The end of a system's commercial lifetime is usually frustrating. Other computers get all the fun while you get some sub-par ports. In retrospect, however, it is a fascinating period, because the few original development which still arrived can only really be critically evaluated in the luxurious position of hindsight. At the time, all of the remaining dedicated press as well as the remaining die-hard fans would praise every single release right to the skies, no matter what it was – just because there was a release! 20 years afterwards, the boiling blood has cooled down.
has been called the best-ever one-on-one fighting game. Developed by an (uncredited) talented Serbian team, the game indeed features some very good animations and impressive light and shadow effects. The last fight even takes place completely in silhouettes against a shapeshifter – pretty cool idea.
Gameplay-wise, there are a couple of extensions to the typical genre fare. First, arenas feature little traps, such as spikes emerging from the walls or a metal hook moving around a factory. If one of the opponents manages to get his/her counterpart on that, the fight is basically over. Second, both fighters have the option to go into a fake fatigue. You know when you take too much of a beating in these games and you are defenseless for some seconds? Here, you can pretend to be in this state, to lure the enemy close and the strike. Fun in two-player mode. Third, a hit does not always equal a hit. Rather, a hit to the head can be different from a hit to the legs etc.
The eight fighters, of whom four are selectable, offer sufficient variation concerning their abilities and fighting styles. Based on the convoluted, highly silly backstory, the main "story" mode even allows you to switch characters mid-game to adapt better to specific opponents. You see, the other three selectable characters have been "enslaved" and by beating them up, you "free their souls". Well, whatever.
So far, sounds pretty good, doesn't it? Well, mostly that was only the theory on the drawing board. In practice, your first major struggle will be to get it to run at all. Although I do own a real A1200, equipped with the necessary hard drive, extra RAM and a snazzy accellerator card, even after downloading an official patch and creating a dedicated boot disk was not enough for it not to crash instantly. Only by also applying a fan-made patch, which came some years later, it finally started working – though even with that, it is still kind of unstable. Do yourself a favour and download the pre-installed version; it will save you a lot of headache.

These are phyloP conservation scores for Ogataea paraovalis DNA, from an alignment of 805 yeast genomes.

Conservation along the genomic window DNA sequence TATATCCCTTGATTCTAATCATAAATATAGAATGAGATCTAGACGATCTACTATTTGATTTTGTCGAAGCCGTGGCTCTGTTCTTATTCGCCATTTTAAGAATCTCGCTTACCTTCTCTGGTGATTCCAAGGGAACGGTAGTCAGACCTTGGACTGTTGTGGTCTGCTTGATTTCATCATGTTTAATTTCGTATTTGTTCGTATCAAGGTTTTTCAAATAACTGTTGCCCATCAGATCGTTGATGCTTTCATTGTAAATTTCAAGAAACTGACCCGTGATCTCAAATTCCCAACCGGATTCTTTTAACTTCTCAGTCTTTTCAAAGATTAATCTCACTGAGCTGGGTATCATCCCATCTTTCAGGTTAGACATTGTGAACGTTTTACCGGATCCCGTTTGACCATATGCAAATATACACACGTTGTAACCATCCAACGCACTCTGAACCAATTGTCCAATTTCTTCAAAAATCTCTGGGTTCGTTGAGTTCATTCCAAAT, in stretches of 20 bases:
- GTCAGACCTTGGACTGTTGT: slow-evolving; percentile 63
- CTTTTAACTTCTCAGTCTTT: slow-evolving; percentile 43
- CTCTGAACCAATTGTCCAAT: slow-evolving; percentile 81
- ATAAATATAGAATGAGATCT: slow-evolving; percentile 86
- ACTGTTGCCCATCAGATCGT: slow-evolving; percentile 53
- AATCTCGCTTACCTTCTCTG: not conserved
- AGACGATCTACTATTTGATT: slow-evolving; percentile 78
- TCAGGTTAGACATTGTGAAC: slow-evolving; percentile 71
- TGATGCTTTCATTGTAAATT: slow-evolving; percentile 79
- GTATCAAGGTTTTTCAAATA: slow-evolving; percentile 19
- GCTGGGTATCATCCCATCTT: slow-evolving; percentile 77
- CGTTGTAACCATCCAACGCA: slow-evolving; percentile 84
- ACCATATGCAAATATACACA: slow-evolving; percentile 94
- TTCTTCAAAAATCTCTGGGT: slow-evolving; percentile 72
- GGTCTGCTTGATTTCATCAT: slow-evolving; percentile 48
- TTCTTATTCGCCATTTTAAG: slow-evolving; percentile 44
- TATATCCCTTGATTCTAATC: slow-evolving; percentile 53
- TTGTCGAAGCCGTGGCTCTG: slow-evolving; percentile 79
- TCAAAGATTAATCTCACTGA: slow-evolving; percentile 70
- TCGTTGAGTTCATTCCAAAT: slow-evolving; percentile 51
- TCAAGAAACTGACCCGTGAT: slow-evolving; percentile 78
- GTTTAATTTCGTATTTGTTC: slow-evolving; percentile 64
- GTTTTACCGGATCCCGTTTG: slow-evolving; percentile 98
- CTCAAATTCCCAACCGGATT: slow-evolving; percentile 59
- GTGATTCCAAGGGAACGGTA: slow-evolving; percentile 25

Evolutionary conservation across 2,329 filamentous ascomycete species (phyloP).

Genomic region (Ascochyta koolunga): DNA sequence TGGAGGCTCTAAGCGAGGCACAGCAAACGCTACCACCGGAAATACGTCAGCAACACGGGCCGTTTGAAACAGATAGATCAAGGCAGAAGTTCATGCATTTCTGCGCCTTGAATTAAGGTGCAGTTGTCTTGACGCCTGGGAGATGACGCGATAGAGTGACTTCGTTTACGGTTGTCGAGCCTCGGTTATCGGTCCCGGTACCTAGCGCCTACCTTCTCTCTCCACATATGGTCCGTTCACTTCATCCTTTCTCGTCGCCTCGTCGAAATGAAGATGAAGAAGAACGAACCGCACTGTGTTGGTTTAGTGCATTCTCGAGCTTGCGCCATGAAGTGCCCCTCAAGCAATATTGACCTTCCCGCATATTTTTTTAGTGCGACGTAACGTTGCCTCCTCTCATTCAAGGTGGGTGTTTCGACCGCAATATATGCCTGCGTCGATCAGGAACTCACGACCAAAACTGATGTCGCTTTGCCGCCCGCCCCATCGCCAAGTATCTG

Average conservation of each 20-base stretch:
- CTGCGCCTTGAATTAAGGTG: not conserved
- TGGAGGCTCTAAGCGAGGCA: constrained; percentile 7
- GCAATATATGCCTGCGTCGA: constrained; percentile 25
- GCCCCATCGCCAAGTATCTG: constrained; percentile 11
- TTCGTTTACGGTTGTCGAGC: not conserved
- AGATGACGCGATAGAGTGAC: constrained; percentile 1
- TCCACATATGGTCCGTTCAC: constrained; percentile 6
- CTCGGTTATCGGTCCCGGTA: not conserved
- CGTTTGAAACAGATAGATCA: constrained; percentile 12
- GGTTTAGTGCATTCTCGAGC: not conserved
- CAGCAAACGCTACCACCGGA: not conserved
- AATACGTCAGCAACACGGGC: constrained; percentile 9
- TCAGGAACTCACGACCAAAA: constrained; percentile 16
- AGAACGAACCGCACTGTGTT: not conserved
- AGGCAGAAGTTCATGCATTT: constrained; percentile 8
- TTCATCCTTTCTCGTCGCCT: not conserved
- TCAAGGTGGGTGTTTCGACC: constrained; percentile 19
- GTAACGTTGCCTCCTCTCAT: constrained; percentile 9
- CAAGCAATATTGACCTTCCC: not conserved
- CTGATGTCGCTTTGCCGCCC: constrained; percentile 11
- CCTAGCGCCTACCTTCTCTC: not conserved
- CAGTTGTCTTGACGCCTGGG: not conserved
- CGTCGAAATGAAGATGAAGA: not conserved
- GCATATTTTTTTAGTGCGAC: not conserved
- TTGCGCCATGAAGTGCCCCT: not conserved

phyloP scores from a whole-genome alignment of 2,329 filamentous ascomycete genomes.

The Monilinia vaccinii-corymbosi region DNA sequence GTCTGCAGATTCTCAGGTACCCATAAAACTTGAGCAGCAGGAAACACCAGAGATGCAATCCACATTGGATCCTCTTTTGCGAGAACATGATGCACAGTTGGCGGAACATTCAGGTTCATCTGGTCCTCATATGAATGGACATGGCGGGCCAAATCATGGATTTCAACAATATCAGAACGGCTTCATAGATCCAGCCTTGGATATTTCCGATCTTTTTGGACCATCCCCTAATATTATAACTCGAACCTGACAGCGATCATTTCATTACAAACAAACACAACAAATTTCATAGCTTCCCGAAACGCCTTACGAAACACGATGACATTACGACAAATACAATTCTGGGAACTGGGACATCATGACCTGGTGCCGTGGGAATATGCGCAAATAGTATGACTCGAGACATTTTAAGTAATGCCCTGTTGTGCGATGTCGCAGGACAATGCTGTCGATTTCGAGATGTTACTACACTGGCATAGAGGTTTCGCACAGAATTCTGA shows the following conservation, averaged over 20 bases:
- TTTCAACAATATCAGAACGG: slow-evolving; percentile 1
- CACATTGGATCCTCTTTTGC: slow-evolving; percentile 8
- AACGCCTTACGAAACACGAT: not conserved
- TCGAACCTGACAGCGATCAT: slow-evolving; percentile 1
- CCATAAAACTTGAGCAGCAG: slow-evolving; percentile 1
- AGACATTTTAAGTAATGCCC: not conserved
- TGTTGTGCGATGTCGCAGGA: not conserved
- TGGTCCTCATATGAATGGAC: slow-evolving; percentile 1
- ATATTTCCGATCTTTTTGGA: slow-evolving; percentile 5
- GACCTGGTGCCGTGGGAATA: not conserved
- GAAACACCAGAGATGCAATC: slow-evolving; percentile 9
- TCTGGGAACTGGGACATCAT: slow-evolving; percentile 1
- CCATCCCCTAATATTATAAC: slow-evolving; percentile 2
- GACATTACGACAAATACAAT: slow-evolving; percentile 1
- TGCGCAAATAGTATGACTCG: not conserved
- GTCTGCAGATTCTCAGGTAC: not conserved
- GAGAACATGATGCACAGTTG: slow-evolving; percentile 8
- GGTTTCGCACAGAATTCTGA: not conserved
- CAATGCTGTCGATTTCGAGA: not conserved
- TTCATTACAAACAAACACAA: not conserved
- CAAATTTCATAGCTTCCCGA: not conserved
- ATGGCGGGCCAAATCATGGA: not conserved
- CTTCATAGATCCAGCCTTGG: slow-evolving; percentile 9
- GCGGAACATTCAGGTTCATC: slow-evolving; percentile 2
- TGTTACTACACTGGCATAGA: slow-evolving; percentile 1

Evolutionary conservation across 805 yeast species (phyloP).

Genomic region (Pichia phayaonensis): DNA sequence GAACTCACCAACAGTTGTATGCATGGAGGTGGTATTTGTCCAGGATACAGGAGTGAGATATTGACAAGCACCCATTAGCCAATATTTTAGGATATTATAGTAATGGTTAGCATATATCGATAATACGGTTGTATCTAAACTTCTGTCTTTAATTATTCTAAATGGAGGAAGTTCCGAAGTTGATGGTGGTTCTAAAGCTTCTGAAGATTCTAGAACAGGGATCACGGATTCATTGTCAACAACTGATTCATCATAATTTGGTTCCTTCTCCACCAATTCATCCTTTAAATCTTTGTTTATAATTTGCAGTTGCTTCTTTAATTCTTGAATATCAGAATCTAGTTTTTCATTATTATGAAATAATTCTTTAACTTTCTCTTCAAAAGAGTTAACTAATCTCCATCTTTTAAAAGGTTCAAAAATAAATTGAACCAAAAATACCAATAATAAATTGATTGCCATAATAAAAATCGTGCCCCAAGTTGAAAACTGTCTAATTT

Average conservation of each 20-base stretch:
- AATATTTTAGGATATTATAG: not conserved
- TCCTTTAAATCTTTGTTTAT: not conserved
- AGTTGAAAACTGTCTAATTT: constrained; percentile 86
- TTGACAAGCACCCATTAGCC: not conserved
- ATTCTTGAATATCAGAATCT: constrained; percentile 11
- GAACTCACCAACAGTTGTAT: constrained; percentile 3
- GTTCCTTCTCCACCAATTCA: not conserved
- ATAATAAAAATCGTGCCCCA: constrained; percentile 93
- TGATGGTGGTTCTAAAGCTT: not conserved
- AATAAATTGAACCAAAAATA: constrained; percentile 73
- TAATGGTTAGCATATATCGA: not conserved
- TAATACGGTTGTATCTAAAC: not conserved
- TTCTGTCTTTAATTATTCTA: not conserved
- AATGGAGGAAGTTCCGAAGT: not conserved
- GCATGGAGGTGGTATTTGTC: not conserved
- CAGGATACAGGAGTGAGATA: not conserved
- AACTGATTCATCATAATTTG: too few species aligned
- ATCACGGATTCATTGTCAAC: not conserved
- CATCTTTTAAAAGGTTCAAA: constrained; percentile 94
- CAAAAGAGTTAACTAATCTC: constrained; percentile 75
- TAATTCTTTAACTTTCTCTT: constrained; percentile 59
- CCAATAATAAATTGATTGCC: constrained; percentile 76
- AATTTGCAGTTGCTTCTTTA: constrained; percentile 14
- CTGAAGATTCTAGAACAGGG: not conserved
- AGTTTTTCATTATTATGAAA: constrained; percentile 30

Second, and probably even more importantly, single-player mode is totally useless, because it is insanely hard. Obviously, little or no time went into overall balancing. At any time of the fight, taking three hits in a row basically means instant game over. The fighters' overall energy is way too low compared to what you lose per hit. Computer-controlled opponents all act super fast, even in "training" mode. Not a combination which makes the game playable. Often, you will find yourself pinned to the wall and bleeding your life out before you've even managed to pull off your very first move.
In a group of human participants, things become a little fairer simply because both competitors will have the same restrictions. It is somewhat playable then, but still hardly great as similar imbalances based on pure luck still apply: two or three lucky initial hits, and you've won. Not exactly the recipe for fun. Nevertheless, two-player-mode is the only thing that gets this game its ok rating.
Really, whatis good for is a tech demo. Like earlier games, such as , it looks and sounds very good in motion (you'll just have to believe me here, the screenshots cannot adequately show it). It's a very desirable game… until you actually try playing.